China has been trying to improve the situation. Beijing has increased its “efforts to crack down on child labor and labor law violations”, but experts say that “while Beijing had pushed to improve labor conditions throughout the nation, local governments are still driven by incentives to grow their economy, and so they try to lure cheap labor” (Barboza). Despite efforts to aid the situation, local governments manipulate the rules and find ways to bypass the system to continue receiving this cheap form of labor.
Although child labor seems to be extremely difficult to prevent, it can be done. Just a century ago, the United States experienced the same situation. In retaliation against child labor, the National Child Labor Committee was established in 1904 and “had an extensive network of state and local chapters, often composed primarily of leaders of local women’s clubs” (“Seven”). By banding together various small organizations and clubs to form a large organization, the NCLC was able to effectively combat child labor. They succeeded in putting into action “state laws restricting child labor” (“Seven”). Through perseverance and hard work, this organization, originally made up of many small clubs and groups, was able to achieve success in enacting a various laws to prevent child labor. Also, the International Labour Organization provides researching showing “that child labor has decreased by 3 percent worldwide from 2004 to 2008, with a 10 percent decrease in children performing hazardous work” (Ellis). Improvements in the child labor situation are being made although the problem is still prevalent. In addition, Senator Tom Harkin, chairman of the Senate Health, Education and Labor & Pensions Committee states that “ ‘At least in one instance, with the products and countries put on [the list of products and countries using child labor], some private sector companies actually came to us and asked what they could do to get off the list’” (Ellis). The fact that there are companies asking for help in preventing child labor within their own company proves that improvements are being made, and maybe one day, problems with child labor may be completely eliminated.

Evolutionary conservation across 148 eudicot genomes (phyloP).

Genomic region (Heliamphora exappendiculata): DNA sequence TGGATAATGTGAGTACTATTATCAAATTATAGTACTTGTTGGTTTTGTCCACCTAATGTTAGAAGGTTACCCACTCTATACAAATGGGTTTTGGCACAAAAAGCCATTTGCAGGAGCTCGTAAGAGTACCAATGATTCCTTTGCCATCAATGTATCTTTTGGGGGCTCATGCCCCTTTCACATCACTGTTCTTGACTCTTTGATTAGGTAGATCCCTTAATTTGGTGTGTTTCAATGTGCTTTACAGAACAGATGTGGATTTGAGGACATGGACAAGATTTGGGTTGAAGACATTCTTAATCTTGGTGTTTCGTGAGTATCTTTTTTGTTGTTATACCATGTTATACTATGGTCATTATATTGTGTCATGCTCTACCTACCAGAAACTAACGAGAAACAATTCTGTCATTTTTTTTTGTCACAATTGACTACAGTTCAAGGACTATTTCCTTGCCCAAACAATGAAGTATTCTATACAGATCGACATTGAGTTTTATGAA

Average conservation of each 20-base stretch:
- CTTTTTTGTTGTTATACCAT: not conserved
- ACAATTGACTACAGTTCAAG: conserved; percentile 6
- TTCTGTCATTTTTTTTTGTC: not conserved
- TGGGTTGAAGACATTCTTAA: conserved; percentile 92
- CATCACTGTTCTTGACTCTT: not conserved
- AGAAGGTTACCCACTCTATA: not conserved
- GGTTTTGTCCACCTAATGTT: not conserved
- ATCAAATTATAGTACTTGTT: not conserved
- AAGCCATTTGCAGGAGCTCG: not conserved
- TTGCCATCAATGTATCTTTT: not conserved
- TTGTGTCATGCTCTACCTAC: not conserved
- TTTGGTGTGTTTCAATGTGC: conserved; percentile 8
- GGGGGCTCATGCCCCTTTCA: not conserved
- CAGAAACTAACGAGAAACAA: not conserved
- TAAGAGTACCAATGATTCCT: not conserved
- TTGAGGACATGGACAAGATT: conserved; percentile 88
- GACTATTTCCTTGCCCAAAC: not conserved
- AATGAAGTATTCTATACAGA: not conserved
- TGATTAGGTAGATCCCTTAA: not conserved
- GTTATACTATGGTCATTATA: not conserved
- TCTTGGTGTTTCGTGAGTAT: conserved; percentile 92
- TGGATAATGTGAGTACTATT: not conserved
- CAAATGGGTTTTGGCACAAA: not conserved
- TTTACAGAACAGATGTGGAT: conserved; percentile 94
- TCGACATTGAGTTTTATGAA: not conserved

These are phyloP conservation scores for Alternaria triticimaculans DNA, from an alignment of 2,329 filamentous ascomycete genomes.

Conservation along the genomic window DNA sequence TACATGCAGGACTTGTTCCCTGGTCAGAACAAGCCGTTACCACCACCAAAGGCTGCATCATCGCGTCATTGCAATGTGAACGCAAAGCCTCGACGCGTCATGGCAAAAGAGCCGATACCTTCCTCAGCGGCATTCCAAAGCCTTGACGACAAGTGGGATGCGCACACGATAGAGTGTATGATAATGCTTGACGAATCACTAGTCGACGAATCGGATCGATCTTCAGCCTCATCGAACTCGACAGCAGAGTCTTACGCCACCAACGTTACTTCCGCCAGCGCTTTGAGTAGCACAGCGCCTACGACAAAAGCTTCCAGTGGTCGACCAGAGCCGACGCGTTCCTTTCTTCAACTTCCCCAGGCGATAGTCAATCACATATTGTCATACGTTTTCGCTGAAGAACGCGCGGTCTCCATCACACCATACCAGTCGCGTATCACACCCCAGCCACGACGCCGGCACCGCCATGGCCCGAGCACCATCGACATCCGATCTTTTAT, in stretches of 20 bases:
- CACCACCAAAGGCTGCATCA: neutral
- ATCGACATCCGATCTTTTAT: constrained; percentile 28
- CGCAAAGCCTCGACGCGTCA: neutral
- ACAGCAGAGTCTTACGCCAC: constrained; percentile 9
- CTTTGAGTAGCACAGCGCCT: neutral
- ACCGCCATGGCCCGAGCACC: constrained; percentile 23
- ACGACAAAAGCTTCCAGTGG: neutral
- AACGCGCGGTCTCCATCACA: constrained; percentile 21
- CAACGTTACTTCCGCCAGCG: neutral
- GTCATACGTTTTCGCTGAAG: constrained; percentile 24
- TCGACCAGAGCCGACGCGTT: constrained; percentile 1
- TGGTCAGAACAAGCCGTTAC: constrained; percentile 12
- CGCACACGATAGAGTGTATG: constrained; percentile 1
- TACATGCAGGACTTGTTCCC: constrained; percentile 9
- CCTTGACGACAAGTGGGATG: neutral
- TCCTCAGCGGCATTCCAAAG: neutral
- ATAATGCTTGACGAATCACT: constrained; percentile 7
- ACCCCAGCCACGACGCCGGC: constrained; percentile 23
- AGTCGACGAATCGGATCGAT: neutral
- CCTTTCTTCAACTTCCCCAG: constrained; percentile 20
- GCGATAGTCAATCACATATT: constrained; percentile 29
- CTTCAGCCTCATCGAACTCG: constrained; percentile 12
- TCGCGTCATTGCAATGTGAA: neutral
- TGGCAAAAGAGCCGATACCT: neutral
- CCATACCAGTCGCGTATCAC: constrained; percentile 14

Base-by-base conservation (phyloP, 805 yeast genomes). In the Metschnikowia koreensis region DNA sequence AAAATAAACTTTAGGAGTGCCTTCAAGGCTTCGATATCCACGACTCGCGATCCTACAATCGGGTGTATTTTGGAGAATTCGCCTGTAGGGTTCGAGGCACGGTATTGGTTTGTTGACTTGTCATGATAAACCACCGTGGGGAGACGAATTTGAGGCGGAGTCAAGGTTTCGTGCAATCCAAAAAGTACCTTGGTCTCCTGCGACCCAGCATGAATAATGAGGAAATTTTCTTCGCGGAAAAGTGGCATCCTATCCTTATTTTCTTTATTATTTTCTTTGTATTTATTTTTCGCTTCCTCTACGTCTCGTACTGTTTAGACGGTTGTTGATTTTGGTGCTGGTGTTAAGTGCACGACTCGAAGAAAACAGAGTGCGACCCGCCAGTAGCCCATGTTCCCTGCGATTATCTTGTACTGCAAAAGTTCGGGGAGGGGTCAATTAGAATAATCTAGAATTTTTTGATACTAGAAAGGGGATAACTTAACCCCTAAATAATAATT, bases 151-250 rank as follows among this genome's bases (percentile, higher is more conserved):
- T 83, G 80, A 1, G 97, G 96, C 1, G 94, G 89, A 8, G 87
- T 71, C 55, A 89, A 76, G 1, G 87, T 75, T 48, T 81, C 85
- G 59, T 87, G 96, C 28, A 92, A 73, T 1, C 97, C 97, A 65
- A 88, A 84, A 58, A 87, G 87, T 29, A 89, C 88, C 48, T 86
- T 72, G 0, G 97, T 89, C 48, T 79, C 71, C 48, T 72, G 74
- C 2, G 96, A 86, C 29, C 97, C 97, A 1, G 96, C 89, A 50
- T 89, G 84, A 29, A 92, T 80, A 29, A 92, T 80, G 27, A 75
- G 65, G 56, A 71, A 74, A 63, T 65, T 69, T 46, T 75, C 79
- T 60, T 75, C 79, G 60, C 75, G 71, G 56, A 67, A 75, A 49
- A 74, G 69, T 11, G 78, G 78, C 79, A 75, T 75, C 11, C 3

Child labor still has to go a long way before this issue will be solved, but many measures have been taken to aid in relieving the problem. Many things can be done even as a regular citizen of America to aid children trapped in the vicious and unlawful acts of child labor. The first step that can be taken is to be educated on the matter and inform your friends and colleagues that this issue does continue to exist. Many organizations have been created to combat child labor just like Free the Children. You can visit this website: involved/geteducated/childlabour.htm. On the website, it provides information on the child labor situation worldwide and has various options you can explore to take your part in combating child labor. Remember, every small action counts. Help the children.

Works Cited
Barboza, David. "China confronts news of another child-labor ring Youths forced to work 300

hours a month."International Herald Tribune 2 May 2008: 3. InfoTrac Newsstand. Web.
25 Jan. 2011.
"Child Labour in the Developing World." Chart. UNICEF. Web. 20 Jan. 2011. <>.
Ellis, Kristi. "Report: Child, Forced Labor Still Global Problem." WWD 200.126 (2010): 8. General OneFile. Web. 25 Jan. 2011.
Greene, Laura. Child Labor: Then and Now. New York: F. Watts, 1992. Print.
"'Seven Years of Child Labor Reform'." American Decades Primary Sources. Ed. Cynthia Rose. Vol. 1. Detroit: Gale, 2004. 407-412. Gale Virtual Reference Library. Web. 25 Jan. 2011.